Supreme Court Rules for Veteran in Family Law Pension Dispute

The U.S. Supreme Court came down unanimously on May 15, 2017 in favor of a U.S. veteran. His ex-wife claimed that he owed her reimbursement for his waived retirement pay that the court awarded to her in the divorce. Justice Breyer authored the opinion in favor of U.S. Air Force veteran John Howell. The justices ruled that Howell doesn’t have to reimburse his ex-wife for waived pension pay despite the divorce judgment calling for the same.

John and Sandra Howell divorced more than twenty-five years ago. The judgment called for John to pay half of his retirement pay to Sandra. Since that time, John elected to waive portions of the retirement pay. For the waiver, he received disability pay instead. While a veteran pays taxes on retirement pay, they don’t pay taxes on disability pay. Because of the waiver, John’s disability pay was $250 per month less than his pension pay would have been.

Even though the divorce judgment calls for John to reimburse Sandra for the difference of $125 per month, the U.S. Supreme Court ruled that the provision of the divorce judgment is unenforceable. John doesn’t have to reimburse Sandra anything even though the waiver is his choice. Sandra is simply out the money.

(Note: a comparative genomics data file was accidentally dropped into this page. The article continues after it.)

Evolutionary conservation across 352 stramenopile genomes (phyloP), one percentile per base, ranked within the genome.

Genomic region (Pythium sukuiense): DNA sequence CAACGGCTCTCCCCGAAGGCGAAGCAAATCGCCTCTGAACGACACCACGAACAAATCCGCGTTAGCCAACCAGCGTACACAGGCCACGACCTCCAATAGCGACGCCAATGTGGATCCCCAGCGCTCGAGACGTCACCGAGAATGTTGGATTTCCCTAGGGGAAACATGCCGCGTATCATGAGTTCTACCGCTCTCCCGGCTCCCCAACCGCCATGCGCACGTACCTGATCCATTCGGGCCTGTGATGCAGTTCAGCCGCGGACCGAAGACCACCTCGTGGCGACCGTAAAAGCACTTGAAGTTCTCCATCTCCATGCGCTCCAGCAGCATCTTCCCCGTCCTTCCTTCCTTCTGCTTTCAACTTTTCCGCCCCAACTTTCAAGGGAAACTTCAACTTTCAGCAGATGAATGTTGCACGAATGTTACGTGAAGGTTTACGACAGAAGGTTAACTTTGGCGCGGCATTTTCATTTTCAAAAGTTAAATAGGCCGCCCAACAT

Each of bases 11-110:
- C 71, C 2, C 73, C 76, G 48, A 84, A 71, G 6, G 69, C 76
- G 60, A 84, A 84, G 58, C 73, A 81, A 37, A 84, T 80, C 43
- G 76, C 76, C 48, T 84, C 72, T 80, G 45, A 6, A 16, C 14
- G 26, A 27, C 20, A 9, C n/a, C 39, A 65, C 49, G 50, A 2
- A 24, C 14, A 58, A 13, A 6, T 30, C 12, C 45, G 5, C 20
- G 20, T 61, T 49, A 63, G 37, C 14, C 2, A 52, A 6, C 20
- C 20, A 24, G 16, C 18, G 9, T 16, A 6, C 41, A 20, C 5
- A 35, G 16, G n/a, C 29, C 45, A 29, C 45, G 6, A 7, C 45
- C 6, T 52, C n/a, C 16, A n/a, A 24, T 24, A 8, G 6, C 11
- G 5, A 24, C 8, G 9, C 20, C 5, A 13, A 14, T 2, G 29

The lower state courts ruled in succession in the former wife’s favor. They focused on making the ex-wife whole for what she lost because of the ex-husband’s disability election. The U.S. Supreme Court overturned the state rulings citing the federal Uniformed Services Former Spouses’ Protection Act (USFSPA). They said that the USFSPA allows a court to split disposable retired pay except any portion waived for disability benefits. They cited the prior case Mansell v. Mansell which concluded that the state courts can’t divide veteran disability benefits.

The U.S. Supreme Court ruled that states just don’t have the authority to divide disability benefits even if the result is that an ex-spouse doesn’t get what they expected. They also ruled that requiring reimbursement of the amount from one spouse to another isn’t a lawful substitute, either. Even though the court admits that the ruling might create a difficulty for former military spouses, they say that state courts always have the option to adjust spousal support.


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